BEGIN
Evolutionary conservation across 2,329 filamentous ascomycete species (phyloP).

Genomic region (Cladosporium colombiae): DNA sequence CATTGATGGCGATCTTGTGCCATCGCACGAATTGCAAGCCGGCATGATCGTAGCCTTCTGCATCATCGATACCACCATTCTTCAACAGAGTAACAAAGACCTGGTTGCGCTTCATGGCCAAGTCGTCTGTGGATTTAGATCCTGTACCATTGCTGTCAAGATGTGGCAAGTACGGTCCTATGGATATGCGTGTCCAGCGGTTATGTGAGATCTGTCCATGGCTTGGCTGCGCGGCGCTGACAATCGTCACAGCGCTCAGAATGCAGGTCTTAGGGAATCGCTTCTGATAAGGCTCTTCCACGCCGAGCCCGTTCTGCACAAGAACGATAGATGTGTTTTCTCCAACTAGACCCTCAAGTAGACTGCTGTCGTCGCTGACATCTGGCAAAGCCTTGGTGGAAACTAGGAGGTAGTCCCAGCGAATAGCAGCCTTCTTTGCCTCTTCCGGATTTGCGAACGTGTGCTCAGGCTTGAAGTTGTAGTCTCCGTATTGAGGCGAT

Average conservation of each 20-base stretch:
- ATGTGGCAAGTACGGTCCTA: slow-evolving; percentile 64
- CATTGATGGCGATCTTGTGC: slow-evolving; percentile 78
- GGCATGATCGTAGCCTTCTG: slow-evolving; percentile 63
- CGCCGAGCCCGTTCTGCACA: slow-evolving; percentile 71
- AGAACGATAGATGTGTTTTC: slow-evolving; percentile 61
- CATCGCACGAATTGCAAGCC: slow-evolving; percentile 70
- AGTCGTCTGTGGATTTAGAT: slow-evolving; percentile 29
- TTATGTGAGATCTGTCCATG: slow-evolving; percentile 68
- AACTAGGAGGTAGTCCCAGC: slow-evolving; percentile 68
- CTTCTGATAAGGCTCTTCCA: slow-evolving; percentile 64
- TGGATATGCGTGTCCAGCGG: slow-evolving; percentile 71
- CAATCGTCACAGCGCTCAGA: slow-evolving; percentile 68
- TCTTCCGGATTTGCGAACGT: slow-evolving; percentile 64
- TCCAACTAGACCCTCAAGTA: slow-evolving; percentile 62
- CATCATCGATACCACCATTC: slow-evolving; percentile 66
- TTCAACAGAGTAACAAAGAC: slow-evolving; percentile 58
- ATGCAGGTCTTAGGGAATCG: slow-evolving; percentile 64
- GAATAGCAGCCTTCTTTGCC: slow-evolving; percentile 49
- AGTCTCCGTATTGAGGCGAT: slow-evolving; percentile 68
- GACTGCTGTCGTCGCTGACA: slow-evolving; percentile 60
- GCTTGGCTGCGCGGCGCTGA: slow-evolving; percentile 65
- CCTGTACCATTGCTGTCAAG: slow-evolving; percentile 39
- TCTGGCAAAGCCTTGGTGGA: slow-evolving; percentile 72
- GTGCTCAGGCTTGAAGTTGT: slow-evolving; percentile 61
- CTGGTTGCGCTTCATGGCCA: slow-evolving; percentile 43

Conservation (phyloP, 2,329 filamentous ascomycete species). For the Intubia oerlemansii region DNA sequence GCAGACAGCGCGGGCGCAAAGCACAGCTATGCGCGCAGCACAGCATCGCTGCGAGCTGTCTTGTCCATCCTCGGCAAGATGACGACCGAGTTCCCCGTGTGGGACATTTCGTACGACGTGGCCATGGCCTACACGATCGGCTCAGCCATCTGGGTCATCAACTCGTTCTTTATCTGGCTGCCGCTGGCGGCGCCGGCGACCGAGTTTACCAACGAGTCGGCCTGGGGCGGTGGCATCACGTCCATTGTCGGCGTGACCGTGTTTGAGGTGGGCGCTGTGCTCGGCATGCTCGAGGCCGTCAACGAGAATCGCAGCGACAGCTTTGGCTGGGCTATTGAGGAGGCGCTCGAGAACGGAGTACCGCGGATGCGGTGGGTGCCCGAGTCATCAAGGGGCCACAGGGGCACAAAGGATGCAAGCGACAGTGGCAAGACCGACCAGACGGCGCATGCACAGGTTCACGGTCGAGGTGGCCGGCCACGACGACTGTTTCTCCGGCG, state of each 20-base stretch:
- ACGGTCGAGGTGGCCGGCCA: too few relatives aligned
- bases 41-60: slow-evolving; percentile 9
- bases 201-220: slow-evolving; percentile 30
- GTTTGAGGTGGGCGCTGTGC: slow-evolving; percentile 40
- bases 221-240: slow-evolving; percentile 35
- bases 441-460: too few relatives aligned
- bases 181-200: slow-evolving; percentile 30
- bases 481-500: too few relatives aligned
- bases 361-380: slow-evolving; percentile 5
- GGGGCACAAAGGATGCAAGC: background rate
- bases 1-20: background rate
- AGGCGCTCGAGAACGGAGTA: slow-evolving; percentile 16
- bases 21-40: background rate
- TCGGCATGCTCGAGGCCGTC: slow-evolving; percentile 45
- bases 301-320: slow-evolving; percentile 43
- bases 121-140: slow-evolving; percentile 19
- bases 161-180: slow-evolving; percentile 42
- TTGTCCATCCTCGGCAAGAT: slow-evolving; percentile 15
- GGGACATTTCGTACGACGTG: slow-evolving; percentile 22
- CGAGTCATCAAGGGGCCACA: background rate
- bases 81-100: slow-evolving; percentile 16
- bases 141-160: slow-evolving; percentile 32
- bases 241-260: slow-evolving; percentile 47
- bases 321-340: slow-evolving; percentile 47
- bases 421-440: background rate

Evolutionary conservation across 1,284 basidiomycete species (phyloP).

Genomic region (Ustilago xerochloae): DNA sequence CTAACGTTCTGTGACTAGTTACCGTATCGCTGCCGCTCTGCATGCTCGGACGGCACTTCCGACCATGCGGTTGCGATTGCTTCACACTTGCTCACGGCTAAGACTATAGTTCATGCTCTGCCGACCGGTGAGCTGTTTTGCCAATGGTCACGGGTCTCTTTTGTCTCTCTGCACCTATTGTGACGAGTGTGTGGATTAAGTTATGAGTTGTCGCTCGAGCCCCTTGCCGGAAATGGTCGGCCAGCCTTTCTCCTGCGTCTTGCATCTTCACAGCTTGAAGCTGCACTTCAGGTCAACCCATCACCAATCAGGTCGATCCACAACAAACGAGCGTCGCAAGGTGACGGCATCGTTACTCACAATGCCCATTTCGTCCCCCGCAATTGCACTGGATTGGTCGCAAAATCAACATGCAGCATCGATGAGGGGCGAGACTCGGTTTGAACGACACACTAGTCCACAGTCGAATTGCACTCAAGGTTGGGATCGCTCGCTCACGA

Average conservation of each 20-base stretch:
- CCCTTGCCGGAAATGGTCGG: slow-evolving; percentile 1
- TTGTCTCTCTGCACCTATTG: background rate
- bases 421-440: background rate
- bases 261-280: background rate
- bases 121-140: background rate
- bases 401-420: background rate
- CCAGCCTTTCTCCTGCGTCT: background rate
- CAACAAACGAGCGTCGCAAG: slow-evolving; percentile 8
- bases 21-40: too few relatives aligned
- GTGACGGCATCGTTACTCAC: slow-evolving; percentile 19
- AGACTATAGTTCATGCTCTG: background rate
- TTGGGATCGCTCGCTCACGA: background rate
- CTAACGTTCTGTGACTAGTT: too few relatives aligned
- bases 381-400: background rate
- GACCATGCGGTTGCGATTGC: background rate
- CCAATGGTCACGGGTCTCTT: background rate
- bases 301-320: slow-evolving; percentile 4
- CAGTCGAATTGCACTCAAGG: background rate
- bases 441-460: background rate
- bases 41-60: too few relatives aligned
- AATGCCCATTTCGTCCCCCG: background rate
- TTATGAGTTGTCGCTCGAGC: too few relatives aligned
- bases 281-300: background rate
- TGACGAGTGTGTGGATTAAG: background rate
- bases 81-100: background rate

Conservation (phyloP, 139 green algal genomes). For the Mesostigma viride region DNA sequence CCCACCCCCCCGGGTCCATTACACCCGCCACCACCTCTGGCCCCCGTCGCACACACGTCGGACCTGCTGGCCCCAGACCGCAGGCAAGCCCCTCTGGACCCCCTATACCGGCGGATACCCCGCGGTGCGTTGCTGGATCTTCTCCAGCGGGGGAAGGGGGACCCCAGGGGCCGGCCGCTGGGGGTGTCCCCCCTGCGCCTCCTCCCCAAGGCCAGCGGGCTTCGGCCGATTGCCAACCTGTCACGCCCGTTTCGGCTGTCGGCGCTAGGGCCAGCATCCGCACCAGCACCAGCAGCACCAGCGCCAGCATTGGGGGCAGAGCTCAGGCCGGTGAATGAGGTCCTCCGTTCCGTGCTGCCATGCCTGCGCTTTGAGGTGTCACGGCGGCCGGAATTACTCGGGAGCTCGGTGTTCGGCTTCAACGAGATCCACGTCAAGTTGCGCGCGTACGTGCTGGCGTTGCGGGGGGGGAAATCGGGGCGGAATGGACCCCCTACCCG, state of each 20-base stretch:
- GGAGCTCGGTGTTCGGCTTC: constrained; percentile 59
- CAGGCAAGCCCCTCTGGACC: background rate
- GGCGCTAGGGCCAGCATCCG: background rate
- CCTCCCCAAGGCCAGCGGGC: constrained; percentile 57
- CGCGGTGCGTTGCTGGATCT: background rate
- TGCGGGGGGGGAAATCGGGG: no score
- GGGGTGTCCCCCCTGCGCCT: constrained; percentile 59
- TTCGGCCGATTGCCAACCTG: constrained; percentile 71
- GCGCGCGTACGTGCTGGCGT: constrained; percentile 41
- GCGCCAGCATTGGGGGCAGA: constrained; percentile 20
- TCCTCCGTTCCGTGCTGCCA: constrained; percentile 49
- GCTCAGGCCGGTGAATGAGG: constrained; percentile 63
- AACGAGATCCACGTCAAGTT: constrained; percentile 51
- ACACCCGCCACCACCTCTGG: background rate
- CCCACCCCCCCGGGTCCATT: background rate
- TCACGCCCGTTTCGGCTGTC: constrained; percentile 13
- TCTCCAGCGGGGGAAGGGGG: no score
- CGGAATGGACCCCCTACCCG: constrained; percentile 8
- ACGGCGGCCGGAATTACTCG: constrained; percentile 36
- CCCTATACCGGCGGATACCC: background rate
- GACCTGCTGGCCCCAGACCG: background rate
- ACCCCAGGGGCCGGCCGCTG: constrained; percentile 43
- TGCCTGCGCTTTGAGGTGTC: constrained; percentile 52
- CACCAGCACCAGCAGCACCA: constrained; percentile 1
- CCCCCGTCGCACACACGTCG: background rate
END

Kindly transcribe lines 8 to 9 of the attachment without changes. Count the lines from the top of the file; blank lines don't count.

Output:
- AGAACGATAGATGTGTTTTC: slow-evolving; percentile 61
- CATCGCACGAATTGCAAGCC: slow-evolving; percentile 70